And the first-person battles with massive creatures? True, Moby spends a lot of time chatting repetitively with crew members who try to puzzle out a creature’s weakness and raise that possibility percentage to a hundred, at which point a single shot brings down your foe. However, there’s some personality in the conversations (including a Helen Keller reference you might not expect) and a share of twists along the way as the boss lineup expands to an organic-mechanical creation and a face-off with Moby's own ship. Wurm’s plot twists aren’t elaborate, but they’re plentiful for a title from 1991. If there’s ever a dull point in the story or the gameplay, there’s always something new right ahead.

Moby herself shows the same variety. She’s seemingly pulled straight from an outlandish 1980s anime OVA, sashaying through hostile terrain in epaulets and a battle leotard while the rest of her crew wears sensible jumpsuits, but she’s a surprisingly resolute main character for an NES game. Wurm lets her face trepidations, grieve her losses, marvel over discoveries, brim with vengeful fury, and, even taunt arrogant underworld rulers. It’s no competition for our modern array of complex heroes showing us all that games are serious entertainment (and don’t you forget it), but for an era when video games had threadbare premises and silent heroes, Moby certainly gets her moments. The best ones come when she’s sassing monstrous thugs who, apparently shocked at the idea of NES-era protagonists with actual personalities, can only muster retorts of “Whaat!”

Wurm stands alone, though it bears more than a faint resemblance to Vic Tokai’s original Golgo 13: Top Secret Episode. Moby doesn’t seduce secret agents in hotels or snipe Hitler’s pickled brain, but her sprite has a similar soft-edged look, and her game has similar diversity (though she moves much faster and smoother than Duke Togo). That’s no accident, as designer Shouichi “Angela” Yoshikawa was the driving force behind both games. Together with producer Hiroshi Kazama and developer Cyclone System, Yoshikawa drew inspiration from Edgar Rice Burroughs, Lost in Space, and Cyborg 009, casting a web wide enough that Wurm never feels bluntly derivative of one particular source

Yoshikawa even maintained a website all about Wurm. It’s apparently lost now, but there’s still a great in-depth interview at the GDRI. Even without the creator’s site, Wurm has steadily gained a better reputation, evolving from a possible “kusoge” to an expensive Famicom title and, I hope, a genuine cult favorite. Is it just the plucky lady protagonist? Perhaps that’s part of it, but Wurm offers more than that. There’s a vision behind it, an inspired tone that comes from a creator believing in their creation and overseeing it every step of the way. Heck, Yoshikawa even did the localization!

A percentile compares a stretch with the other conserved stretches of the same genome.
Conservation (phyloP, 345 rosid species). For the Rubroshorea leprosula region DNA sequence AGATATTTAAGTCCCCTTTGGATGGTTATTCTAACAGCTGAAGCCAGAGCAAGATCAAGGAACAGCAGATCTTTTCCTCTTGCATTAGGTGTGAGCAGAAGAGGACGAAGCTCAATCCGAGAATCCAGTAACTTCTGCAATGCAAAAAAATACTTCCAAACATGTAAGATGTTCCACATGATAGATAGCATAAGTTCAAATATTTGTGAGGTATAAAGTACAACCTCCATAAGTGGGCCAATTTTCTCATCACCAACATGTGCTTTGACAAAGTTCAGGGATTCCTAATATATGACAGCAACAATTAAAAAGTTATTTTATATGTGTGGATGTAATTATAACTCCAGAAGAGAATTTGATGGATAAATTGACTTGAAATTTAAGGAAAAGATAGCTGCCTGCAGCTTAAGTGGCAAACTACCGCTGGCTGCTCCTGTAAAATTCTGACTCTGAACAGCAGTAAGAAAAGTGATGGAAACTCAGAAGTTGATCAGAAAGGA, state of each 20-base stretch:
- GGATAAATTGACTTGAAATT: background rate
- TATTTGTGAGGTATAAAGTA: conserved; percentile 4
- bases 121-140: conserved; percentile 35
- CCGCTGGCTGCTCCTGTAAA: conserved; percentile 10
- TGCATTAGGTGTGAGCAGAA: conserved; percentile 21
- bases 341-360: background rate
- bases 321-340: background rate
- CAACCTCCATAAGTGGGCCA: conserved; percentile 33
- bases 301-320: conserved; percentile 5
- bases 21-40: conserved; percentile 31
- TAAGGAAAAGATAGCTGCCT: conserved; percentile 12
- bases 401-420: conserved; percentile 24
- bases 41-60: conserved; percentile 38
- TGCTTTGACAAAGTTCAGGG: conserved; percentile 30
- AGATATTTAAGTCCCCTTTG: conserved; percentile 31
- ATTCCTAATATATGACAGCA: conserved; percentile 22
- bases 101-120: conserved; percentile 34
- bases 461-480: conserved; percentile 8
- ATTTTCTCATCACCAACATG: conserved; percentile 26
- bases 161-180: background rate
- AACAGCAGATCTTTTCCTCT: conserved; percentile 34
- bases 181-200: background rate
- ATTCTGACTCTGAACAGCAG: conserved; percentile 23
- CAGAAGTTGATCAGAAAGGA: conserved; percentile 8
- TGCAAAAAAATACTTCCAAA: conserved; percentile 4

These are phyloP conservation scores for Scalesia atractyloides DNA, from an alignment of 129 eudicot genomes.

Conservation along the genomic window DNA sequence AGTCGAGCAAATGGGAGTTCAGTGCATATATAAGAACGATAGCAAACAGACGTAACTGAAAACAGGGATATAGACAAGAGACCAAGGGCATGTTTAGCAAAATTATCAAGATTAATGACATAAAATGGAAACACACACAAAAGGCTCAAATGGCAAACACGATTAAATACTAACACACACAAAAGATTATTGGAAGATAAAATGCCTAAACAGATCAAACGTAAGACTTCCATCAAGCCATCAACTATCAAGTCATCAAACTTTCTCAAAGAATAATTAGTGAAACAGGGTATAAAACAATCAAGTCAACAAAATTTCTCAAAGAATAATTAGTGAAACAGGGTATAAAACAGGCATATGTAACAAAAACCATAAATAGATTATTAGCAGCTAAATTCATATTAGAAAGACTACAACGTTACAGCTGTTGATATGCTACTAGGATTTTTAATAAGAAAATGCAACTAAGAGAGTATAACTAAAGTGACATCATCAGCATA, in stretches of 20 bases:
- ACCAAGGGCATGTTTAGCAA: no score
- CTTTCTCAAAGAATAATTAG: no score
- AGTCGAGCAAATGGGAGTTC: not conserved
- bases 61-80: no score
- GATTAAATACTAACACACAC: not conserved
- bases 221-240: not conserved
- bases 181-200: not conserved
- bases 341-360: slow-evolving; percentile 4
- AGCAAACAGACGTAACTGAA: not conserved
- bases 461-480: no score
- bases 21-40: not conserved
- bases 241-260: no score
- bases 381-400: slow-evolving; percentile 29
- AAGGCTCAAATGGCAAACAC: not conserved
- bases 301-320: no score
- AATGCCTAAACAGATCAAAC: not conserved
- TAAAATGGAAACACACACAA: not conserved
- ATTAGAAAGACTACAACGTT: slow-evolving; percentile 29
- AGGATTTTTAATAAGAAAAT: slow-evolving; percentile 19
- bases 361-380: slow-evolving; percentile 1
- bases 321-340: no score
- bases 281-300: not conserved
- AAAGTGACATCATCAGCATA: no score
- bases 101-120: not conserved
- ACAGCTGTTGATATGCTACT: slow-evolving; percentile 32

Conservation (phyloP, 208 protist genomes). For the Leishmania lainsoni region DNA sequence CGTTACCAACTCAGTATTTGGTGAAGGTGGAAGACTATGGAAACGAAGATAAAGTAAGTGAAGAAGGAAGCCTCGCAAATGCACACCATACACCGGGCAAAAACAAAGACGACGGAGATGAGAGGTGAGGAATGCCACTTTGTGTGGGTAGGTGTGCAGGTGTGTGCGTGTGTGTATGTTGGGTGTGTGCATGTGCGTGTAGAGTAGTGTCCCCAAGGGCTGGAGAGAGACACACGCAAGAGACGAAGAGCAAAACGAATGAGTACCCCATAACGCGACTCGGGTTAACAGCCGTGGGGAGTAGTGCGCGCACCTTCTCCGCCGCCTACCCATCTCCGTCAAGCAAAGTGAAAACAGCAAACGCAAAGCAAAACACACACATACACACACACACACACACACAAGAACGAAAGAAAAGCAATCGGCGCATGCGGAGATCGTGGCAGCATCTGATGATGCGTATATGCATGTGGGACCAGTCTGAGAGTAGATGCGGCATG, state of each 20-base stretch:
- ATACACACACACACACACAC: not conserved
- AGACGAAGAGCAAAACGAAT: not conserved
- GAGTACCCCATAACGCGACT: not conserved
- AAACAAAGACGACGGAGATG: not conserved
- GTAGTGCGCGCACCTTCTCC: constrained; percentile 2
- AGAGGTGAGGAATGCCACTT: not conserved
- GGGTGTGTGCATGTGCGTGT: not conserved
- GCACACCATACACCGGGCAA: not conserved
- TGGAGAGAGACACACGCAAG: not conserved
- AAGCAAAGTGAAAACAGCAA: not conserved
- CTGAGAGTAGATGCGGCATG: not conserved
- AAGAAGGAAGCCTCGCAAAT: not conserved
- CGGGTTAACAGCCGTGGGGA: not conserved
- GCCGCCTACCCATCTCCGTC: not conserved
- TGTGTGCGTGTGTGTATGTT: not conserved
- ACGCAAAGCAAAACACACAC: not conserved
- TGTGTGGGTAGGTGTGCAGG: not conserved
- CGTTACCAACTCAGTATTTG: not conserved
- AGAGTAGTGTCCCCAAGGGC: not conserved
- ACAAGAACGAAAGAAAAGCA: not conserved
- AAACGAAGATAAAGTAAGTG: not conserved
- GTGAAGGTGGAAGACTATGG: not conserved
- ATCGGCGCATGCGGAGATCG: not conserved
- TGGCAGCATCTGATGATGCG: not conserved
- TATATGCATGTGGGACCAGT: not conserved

I was harsh toward Wurm when I wrote about it for GameSetWatch many years ago, citing its jumbled approach and frequently empty stages. Yet I’ve come around, and now I count it among my favorite NES titles. The gameplay mixture is enticing, the vacant side-scrolling levels evoke mystery in ways I never noticed before, and Moby sticks around in memory after most protagonists (gentleman or lady) fade away. I had yet to realize that it doesn’t matter if games are critically, objectively good, if such a thing even exists. All that matters is whether they’re interesting or not. And Wurm is.

Bunny Girls Interrupted

The Playboy bunny girl costume is an unavoidable fixture of sexist pop culture—and a persistent one in video games. Showing women in rabbit ears and scant corsets isn’t just for pandering fighting games like Dead or Alive and Variable Geo; the practices arises in Emerald Dragon, Lunar: Eternal Blue, Super Robot Wars Original Generation, several Dragon Quests, and so forth. And in that warren of rabbit-girl getups there’s an equally varied history of how publishers censored them. 

One example lies in Heavyweight Championship Boxing, an early Game Boy outing from Tonkin House and the furtively prolific developer Tose. It’s an ambitious but clumsy game with only a few dabs of personality; there’s a nice soundtrack to bounce everything along, and I salute the Tose graphic designer who put extra effort into making the obligatory ring girl a vision of ‘80s anime style.

There’s even a hint of Haruhiko Mikimoto about her, as though Minmay from Macross is working boxing matches after her experimental prog-industrial album failed to chart or to pacify a fleet of grouchy alien giants.

The original Japanese game, titled Boxing with the refreshing directness of an early Game Boy release, had a few more details. The ring girl sports rabbit ears and stand-alone shirt cuffs, and there’s a bonus code that lets players confirm that she’s also wearing the fishnets typical of a woman promoting Playboy-brand objectification. Activision took these details out of the game’s North American release, presumably for the same precautions that led the publishers to rename characters like “Mai Taison.”

Most North American game publishers of the era, however, were not so skittish. If some games removed bunny girl depictions they were expunged entirely, presumably more for their suggestive nature than legal concerns. Other games showed no concern. For example, the waitresses of Casino Kid still sport their bunny ears, albeit only in portraits that would draw neither lawyers nor complaints of risqué content.